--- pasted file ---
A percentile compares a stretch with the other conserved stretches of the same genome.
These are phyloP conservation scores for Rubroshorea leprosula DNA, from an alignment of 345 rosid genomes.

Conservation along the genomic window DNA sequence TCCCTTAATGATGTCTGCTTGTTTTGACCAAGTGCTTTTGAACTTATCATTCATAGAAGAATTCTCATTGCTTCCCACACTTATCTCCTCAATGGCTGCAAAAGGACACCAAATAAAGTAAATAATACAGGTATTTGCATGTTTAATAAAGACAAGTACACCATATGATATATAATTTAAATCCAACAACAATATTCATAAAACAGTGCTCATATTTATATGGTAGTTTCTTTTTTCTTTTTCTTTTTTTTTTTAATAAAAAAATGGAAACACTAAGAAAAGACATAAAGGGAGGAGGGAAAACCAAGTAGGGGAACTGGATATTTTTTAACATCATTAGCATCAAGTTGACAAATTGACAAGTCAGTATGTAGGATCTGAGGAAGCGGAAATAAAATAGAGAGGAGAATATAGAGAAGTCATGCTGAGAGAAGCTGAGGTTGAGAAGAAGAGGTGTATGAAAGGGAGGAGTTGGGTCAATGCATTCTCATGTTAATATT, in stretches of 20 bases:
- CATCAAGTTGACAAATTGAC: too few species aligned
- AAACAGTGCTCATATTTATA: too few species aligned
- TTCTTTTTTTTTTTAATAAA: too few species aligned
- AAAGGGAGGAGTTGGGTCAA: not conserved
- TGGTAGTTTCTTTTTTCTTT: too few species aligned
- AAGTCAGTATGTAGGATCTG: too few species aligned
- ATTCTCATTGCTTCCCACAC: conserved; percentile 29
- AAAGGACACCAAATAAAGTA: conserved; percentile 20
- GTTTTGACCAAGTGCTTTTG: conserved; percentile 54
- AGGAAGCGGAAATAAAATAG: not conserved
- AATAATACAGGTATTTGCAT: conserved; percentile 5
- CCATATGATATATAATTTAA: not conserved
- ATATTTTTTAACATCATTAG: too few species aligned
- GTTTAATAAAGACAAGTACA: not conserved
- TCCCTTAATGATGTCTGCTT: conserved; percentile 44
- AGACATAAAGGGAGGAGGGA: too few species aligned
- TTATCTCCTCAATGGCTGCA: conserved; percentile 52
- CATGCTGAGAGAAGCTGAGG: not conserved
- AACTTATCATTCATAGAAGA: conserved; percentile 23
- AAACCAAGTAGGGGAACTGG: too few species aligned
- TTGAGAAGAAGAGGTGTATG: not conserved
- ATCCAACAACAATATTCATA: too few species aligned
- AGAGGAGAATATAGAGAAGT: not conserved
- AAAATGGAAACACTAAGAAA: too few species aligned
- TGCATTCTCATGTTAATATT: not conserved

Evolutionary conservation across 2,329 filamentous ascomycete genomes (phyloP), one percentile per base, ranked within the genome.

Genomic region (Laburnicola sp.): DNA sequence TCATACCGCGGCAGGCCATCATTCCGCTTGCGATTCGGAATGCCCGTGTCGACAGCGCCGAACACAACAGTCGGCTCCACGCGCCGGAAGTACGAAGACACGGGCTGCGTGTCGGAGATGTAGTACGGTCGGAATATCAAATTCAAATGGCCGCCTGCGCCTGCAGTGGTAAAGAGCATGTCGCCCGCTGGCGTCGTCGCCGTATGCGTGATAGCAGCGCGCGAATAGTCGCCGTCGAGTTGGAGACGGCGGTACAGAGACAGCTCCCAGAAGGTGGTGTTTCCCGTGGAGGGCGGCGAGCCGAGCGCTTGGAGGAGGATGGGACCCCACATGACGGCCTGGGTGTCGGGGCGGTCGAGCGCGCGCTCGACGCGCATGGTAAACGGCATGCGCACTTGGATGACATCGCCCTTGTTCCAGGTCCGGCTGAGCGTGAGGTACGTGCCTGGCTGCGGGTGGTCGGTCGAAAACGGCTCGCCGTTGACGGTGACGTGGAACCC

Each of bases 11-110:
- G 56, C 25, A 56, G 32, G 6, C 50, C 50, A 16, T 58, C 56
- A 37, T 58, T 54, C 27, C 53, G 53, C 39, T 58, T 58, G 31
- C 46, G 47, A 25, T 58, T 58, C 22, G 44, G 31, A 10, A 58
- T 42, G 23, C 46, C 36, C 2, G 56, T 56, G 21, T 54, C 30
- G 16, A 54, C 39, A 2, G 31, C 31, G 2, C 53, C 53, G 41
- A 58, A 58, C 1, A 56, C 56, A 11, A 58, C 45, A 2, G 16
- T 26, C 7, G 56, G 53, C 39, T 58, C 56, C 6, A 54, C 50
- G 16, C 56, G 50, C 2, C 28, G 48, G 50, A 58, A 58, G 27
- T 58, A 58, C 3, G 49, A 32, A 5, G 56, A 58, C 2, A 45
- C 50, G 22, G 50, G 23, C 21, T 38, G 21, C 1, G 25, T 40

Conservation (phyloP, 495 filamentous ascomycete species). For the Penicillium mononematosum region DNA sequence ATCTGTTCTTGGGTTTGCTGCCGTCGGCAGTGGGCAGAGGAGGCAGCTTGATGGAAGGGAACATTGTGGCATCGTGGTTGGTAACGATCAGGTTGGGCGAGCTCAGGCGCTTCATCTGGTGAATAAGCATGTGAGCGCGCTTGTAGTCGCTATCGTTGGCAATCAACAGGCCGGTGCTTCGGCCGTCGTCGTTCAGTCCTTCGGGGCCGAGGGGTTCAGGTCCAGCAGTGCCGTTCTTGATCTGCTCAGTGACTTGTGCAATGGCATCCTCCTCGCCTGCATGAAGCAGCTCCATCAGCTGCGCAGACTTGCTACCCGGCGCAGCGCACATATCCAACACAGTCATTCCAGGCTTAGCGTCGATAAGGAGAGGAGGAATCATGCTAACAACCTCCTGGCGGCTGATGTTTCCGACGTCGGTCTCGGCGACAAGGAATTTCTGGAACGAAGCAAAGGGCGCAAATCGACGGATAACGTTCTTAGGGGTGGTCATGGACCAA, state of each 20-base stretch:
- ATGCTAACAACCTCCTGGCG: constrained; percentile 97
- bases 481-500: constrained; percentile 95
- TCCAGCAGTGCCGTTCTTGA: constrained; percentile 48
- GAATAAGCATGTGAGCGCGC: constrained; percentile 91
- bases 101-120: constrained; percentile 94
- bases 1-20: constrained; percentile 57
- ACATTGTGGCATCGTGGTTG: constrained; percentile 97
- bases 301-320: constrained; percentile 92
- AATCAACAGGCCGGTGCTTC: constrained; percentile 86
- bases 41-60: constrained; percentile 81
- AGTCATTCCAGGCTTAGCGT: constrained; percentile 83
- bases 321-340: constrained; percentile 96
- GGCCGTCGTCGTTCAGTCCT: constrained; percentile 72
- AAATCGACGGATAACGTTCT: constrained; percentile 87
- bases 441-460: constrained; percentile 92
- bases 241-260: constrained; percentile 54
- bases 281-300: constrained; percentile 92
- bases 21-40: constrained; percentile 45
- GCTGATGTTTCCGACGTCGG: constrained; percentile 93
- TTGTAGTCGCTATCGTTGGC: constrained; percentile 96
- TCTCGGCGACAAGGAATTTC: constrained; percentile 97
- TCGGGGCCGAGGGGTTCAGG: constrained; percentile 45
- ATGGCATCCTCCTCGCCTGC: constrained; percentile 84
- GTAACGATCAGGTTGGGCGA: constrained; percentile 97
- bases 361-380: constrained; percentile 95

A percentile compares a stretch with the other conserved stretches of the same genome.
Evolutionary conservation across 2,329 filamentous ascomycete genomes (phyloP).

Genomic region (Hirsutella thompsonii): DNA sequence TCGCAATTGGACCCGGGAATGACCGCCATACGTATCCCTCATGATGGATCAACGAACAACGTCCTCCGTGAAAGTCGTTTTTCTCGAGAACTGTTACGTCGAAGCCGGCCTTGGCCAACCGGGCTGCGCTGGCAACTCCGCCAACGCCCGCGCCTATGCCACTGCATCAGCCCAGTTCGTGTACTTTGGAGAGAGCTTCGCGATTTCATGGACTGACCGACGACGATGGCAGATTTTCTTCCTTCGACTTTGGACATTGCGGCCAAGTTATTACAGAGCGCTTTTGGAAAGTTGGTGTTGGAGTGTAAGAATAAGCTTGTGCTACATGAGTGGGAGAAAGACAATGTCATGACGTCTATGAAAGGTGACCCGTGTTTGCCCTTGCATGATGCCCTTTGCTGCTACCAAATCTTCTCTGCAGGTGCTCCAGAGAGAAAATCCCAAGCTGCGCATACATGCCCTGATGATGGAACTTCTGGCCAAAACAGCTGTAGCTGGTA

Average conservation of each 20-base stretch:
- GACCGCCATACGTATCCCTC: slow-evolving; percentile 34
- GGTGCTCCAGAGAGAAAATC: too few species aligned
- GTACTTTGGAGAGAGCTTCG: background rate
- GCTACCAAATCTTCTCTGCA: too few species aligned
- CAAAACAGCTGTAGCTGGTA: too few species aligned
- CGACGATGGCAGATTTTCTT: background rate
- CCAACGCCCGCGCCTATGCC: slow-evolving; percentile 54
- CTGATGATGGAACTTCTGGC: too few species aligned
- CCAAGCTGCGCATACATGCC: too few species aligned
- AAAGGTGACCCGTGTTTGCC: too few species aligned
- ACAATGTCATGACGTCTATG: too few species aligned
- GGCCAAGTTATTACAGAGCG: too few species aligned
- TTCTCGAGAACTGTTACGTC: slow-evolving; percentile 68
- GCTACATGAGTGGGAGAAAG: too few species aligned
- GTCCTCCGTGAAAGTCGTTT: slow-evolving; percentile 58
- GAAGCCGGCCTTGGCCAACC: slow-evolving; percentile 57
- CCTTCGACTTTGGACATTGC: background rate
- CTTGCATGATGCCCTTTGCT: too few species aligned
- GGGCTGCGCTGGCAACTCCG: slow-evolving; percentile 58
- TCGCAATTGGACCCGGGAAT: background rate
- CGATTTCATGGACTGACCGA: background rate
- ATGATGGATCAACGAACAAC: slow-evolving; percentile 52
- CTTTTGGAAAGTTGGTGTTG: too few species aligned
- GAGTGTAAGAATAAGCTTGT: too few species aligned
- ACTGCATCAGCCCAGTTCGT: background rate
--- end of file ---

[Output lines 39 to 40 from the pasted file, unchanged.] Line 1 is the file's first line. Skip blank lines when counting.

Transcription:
- G 16, C 56, G 50, C 2, C 28, G 48, G 50, A 58, A 58, G 27
- T 58, A 58, C 3, G 49, A 32, A 5, G 56, A 58, C 2, A 45